Reader Mail: What’s a Smart Thing to do with My Tax Refund?
Could you give some advice on how to start investing? I’m going to get a few hundred dollars back from the government this tax season and I’d love to make my money work for me, or whatever euphemism Mitt Romney uses for his giant piles of money earning dividends. — J.R.
I started my Roth IRA when I was 19 and have been slowly contributing as I do summer jobs, but because of my extreme laziness I haven’t really gotten around to doing the stock investment part except for fooling around with quick buying and selling. So, am I wasting my time just letting the money sit there? Compound interest, right? Is there an option where someone else does that stock part for me? Or is it okay to just wait until I’m older and less lazy (hopefully!) to do the actual investments? — M.R.
If you’re getting money back from the IRS and want to figure out what to do it besides buy something nice for yourself, congratulations, you’re already on your way to being a person who is smart with money! Before you start thinking about putting your money in a Roth IRA (which is an easy way to start investing for your future), you should make sure to do two things: 1) Pay off your credit card debt if you have any, and 2) Make sure you have an emergency fund in place by setting aside money in a high yield savings account (I recommend Ally Bank). Investing money in an IRA isn’t going to help you if you’re accruing gigantic amounts of credit card interest, so you have to tackle that first. You also want an emergency fund to dip into, you know, in case of an emergency, and your retirement account shouldn’t be it. Make sure you have at least $1,000 for emergencies, though you’ll really want enough to last you at least three months if you were to lose your job.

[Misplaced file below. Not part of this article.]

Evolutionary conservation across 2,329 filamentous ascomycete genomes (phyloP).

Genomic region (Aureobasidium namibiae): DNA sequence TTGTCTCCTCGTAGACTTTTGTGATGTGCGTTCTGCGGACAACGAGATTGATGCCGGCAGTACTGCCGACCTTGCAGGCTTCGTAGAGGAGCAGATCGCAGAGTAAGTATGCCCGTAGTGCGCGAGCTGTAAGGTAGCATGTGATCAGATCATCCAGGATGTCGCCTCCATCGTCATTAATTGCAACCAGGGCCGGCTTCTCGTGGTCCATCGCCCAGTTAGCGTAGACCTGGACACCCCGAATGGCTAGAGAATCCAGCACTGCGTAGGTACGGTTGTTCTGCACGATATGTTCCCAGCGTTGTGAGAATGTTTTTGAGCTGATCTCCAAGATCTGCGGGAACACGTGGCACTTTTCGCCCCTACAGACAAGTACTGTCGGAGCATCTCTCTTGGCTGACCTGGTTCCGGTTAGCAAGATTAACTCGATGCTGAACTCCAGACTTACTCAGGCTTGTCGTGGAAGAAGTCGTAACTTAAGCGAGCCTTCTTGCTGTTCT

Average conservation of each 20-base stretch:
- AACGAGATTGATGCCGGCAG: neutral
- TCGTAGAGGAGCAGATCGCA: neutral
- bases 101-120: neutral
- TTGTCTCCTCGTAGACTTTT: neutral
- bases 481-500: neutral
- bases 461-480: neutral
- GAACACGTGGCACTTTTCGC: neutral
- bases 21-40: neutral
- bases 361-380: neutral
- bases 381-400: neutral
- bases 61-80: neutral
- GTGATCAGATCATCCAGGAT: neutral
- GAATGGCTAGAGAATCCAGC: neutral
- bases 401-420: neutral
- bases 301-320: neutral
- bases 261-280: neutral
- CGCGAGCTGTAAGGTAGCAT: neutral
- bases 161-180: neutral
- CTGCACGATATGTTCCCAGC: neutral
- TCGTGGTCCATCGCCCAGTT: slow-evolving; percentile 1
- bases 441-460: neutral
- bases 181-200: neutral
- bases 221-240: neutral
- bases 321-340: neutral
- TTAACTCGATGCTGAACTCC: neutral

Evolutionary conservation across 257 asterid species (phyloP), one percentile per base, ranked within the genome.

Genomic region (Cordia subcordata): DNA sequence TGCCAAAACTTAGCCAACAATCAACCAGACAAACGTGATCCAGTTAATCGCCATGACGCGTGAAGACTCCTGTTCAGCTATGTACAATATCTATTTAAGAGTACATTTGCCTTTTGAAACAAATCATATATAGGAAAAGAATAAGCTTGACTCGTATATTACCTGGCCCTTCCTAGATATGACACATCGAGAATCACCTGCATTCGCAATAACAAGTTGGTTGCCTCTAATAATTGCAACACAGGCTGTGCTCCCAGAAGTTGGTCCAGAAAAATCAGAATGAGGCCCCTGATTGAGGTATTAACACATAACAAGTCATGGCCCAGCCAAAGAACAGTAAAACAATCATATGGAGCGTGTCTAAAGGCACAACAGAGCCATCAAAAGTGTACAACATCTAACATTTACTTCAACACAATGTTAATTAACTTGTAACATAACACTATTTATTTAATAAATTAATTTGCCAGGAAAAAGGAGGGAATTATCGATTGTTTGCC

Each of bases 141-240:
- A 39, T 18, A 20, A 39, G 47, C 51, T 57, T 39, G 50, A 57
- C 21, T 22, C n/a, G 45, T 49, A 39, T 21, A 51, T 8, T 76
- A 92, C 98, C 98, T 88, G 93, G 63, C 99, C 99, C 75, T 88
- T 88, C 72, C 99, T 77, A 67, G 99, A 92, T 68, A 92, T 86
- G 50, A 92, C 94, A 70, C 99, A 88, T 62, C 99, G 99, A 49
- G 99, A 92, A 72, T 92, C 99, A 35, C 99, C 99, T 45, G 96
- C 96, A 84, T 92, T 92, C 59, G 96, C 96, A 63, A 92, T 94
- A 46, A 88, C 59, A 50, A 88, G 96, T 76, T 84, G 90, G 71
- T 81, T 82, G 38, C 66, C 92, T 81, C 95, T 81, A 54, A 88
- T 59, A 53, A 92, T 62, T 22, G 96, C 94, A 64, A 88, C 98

Once both those things are taken care of, the thing I would recommend for you to do is to open a Roth IRA because of compound interest. As I mentioned before, even if you were to put $5,000 into a retirement account at 25, forget about it, and never deposit another dime, that money would grow into $109,000 by the time you retired at 65 (based on the account earning you 8 percent each year. The compounded rate of return between 1970 and 2009 was about 10.1 percent). A Roth is also great because you are allowed to withdraw any amount you contribute to it at any time without being penalized. This mean if you do need that money for some reason, you can withdraw that money you put in and not worry about being punished by the IRS. You’re also able to withdraw $10,000 after five years to buy your first home, and that’s pretty awesome.
This next part should also answer the second question: After you open your Roth, you should choose your investments. That link has two starter mutual fund recommendations to begin with, but you can actually pay extra to have someone who works at whatever brokerage you chose to open your IRA (i.e. Fidelity, Vanguard, etc.) to hep advise you on which mutual funds will work the best for your situation. The most common advice is to invest aggressively as you can when you are young (in stocks), and then invest more conservatively as you get older and near your retirement (in bonds). Don’t wait to start investing because even waiting two years can cost you several thousand dollars worth of compound interest. Oh, one last thing: If you are paying someone to help you choose investments, make sure they are getting paid by the hour, or by a fee, and not based on commission, because they may just be telling you to invest in something to get the commission (just ask if they are commission or fee-based).
Photo: Flickr/Ethan Bloch